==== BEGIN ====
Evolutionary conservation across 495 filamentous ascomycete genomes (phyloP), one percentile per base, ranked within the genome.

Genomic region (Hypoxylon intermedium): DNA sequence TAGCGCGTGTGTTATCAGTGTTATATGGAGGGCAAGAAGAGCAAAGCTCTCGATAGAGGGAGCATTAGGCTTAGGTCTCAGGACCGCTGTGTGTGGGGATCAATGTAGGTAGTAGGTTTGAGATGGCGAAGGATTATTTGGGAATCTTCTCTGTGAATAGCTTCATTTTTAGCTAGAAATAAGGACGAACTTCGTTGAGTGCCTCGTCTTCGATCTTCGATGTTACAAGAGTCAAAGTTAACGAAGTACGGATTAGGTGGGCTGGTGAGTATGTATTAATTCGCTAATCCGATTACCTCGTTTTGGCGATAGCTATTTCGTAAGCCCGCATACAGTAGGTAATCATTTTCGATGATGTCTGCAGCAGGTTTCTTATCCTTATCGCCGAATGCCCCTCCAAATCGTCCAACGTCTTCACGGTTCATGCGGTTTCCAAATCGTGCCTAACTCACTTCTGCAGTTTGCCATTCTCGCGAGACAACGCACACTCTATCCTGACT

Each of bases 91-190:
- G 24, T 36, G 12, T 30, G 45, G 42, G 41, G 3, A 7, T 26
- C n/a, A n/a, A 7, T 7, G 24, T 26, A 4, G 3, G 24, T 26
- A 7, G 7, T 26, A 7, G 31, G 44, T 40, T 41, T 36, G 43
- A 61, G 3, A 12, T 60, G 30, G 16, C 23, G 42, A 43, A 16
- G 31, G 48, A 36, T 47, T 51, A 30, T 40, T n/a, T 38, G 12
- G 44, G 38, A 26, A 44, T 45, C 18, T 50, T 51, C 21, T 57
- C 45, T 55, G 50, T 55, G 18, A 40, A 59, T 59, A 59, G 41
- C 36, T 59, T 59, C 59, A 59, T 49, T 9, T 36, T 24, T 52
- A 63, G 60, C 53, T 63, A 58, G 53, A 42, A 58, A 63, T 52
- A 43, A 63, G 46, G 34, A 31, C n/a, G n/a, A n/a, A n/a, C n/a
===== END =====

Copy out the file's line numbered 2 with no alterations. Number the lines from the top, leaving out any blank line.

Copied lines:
Genomic region (Hypoxylon intermedium): DNA sequence TAGCGCGTGTGTTATCAGTGTTATATGGAGGGCAAGAAGAGCAAAGCTCTCGATAGAGGGAGCATTAGGCTTAGGTCTCAGGACCGCTGTGTGTGGGGATCAATGTAGGTAGTAGGTTTGAGATGGCGAAGGATTATTTGGGAATCTTCTCTGTGAATAGCTTCATTTTTAGCTAGAAATAAGGACGAACTTCGTTGAGTGCCTCGTCTTCGATCTTCGATGTTACAAGAGTCAAAGTTAACGAAGTACGGATTAGGTGGGCTGGTGAGTATGTATTAATTCGCTAATCCGATTACCTCGTTTTGGCGATAGCTATTTCGTAAGCCCGCATACAGTAGGTAATCATTTTCGATGATGTCTGCAGCAGGTTTCTTATCCTTATCGCCGAATGCCCCTCCAAATCGTCCAACGTCTTCACGGTTCATGCGGTTTCCAAATCGTGCCTAACTCACTTCTGCAGTTTGCCATTCTCGCGAGACAACGCACACTCTATCCTGACT